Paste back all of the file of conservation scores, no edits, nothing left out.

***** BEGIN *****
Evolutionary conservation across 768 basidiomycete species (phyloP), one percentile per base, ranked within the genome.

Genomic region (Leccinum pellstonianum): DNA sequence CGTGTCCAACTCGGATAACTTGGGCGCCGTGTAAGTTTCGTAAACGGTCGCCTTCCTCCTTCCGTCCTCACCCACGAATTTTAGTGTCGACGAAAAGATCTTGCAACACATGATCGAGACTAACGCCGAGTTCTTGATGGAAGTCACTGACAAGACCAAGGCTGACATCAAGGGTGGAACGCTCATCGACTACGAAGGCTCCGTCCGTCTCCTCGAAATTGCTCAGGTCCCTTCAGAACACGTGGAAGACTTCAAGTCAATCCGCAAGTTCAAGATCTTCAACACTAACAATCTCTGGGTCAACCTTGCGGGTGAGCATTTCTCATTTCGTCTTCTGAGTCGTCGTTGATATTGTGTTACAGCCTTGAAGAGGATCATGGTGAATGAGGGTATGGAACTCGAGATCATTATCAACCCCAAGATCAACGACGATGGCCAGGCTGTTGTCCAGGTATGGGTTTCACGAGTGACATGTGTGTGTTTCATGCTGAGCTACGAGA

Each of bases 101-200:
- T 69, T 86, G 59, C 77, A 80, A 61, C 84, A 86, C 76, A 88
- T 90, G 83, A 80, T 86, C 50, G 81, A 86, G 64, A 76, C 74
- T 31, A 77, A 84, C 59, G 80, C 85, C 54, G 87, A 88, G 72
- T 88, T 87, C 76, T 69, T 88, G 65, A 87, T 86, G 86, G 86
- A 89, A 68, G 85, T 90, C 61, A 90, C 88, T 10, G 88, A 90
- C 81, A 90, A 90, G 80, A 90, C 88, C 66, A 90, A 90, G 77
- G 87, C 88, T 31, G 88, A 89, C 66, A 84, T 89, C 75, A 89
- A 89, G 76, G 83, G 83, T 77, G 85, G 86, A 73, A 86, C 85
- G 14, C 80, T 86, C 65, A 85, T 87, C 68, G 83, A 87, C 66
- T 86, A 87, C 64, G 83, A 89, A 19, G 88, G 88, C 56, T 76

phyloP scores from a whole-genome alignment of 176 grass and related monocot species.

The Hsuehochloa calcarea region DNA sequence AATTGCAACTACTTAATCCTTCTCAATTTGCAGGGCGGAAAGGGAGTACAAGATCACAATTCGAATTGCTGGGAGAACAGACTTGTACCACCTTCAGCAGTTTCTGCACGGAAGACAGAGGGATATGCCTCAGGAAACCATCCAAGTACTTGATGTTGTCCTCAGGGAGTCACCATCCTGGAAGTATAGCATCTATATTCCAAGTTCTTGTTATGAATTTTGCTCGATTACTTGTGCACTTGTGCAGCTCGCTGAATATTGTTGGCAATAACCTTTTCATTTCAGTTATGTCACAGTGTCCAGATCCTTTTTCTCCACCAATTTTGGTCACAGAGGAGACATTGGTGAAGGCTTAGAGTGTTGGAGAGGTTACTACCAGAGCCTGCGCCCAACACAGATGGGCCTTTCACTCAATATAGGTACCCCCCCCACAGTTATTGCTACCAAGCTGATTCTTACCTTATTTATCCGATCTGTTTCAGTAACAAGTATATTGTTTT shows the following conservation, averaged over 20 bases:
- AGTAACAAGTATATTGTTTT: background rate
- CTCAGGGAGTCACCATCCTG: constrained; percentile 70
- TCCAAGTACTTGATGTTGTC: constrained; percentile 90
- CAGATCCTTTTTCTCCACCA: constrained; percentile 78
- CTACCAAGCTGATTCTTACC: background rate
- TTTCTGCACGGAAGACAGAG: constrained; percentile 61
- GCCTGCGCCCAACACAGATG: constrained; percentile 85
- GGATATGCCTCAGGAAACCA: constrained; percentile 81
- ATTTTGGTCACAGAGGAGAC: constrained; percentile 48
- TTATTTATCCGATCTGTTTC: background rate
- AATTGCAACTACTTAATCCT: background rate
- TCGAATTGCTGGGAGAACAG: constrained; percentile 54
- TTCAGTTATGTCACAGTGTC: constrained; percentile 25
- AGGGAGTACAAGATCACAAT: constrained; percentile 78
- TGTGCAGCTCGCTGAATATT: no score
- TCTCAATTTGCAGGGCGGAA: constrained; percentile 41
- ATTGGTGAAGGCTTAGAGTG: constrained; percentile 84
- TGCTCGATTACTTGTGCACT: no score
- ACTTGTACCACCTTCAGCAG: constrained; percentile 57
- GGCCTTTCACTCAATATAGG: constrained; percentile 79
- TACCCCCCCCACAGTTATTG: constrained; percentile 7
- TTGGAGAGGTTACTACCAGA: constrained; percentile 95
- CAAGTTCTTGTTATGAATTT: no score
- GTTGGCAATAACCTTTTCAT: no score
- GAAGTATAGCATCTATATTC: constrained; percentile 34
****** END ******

Evolutionary conservation across 768 basidiomycete species (phyloP), one percentile per base, ranked within the genome.

Genomic region (Leccinum pellstonianum): DNA sequence CGTGTCCAACTCGGATAACTTGGGCGCCGTGTAAGTTTCGTAAACGGTCGCCTTCCTCCTTCCGTCCTCACCCACGAATTTTAGTGTCGACGAAAAGATCTTGCAACACATGATCGAGACTAACGCCGAGTTCTTGATGGAAGTCACTGACAAGACCAAGGCTGACATCAAGGGTGGAACGCTCATCGACTACGAAGGCTCCGTCCGTCTCCTCGAAATTGCTCAGGTCCCTTCAGAACACGTGGAAGACTTCAAGTCAATCCGCAAGTTCAAGATCTTCAACACTAACAATCTCTGGGTCAACCTTGCGGGTGAGCATTTCTCATTTCGTCTTCTGAGTCGTCGTTGATATTGTGTTACAGCCTTGAAGAGGATCATGGTGAATGAGGGTATGGAACTCGAGATCATTATCAACCCCAAGATCAACGACGATGGCCAGGCTGTTGTCCAGGTATGGGTTTCACGAGTGACATGTGTGTGTTTCATGCTGAGCTACGAGA

Each of bases 101-200:
- T 69, T 86, G 59, C 77, A 80, A 61, C 84, A 86, C 76, A 88
- T 90, G 83, A 80, T 86, C 50, G 81, A 86, G 64, A 76, C 74
- T 31, A 77, A 84, C 59, G 80, C 85, C 54, G 87, A 88, G 72
- T 88, T 87, C 76, T 69, T 88, G 65, A 87, T 86, G 86, G 86
- A 89, A 68, G 85, T 90, C 61, A 90, C 88, T 10, G 88, A 90
- C 81, A 90, A 90, G 80, A 90, C 88, C 66, A 90, A 90, G 77
- G 87, C 88, T 31, G 88, A 89, C 66, A 84, T 89, C 75, A 89
- A 89, G 76, G 83, G 83, T 77, G 85, G 86, A 73, A 86, C 85
- G 14, C 80, T 86, C 65, A 85, T 87, C 68, G 83, A 87, C 66
- T 86, A 87, C 64, G 83, A 89, A 19, G 88, G 88, C 56, T 76

phyloP scores from a whole-genome alignment of 176 grass and related monocot species.

The Hsuehochloa calcarea region DNA sequence AATTGCAACTACTTAATCCTTCTCAATTTGCAGGGCGGAAAGGGAGTACAAGATCACAATTCGAATTGCTGGGAGAACAGACTTGTACCACCTTCAGCAGTTTCTGCACGGAAGACAGAGGGATATGCCTCAGGAAACCATCCAAGTACTTGATGTTGTCCTCAGGGAGTCACCATCCTGGAAGTATAGCATCTATATTCCAAGTTCTTGTTATGAATTTTGCTCGATTACTTGTGCACTTGTGCAGCTCGCTGAATATTGTTGGCAATAACCTTTTCATTTCAGTTATGTCACAGTGTCCAGATCCTTTTTCTCCACCAATTTTGGTCACAGAGGAGACATTGGTGAAGGCTTAGAGTGTTGGAGAGGTTACTACCAGAGCCTGCGCCCAACACAGATGGGCCTTTCACTCAATATAGGTACCCCCCCCACAGTTATTGCTACCAAGCTGATTCTTACCTTATTTATCCGATCTGTTTCAGTAACAAGTATATTGTTTT shows the following conservation, averaged over 20 bases:
- AGTAACAAGTATATTGTTTT: background rate
- CTCAGGGAGTCACCATCCTG: constrained; percentile 70
- TCCAAGTACTTGATGTTGTC: constrained; percentile 90
- CAGATCCTTTTTCTCCACCA: constrained; percentile 78
- CTACCAAGCTGATTCTTACC: background rate
- TTTCTGCACGGAAGACAGAG: constrained; percentile 61
- GCCTGCGCCCAACACAGATG: constrained; percentile 85
- GGATATGCCTCAGGAAACCA: constrained; percentile 81
- ATTTTGGTCACAGAGGAGAC: constrained; percentile 48
- TTATTTATCCGATCTGTTTC: background rate
- AATTGCAACTACTTAATCCT: background rate
- TCGAATTGCTGGGAGAACAG: constrained; percentile 54
- TTCAGTTATGTCACAGTGTC: constrained; percentile 25
- AGGGAGTACAAGATCACAAT: constrained; percentile 78
- TGTGCAGCTCGCTGAATATT: no score
- TCTCAATTTGCAGGGCGGAA: constrained; percentile 41
- ATTGGTGAAGGCTTAGAGTG: constrained; percentile 84
- TGCTCGATTACTTGTGCACT: no score
- ACTTGTACCACCTTCAGCAG: constrained; percentile 57
- GGCCTTTCACTCAATATAGG: constrained; percentile 79
- TACCCCCCCCACAGTTATTG: constrained; percentile 7
- TTGGAGAGGTTACTACCAGA: constrained; percentile 95
- CAAGTTCTTGTTATGAATTT: no score
- GTTGGCAATAACCTTTTCAT: no score
- GAAGTATAGCATCTATATTC: constrained; percentile 34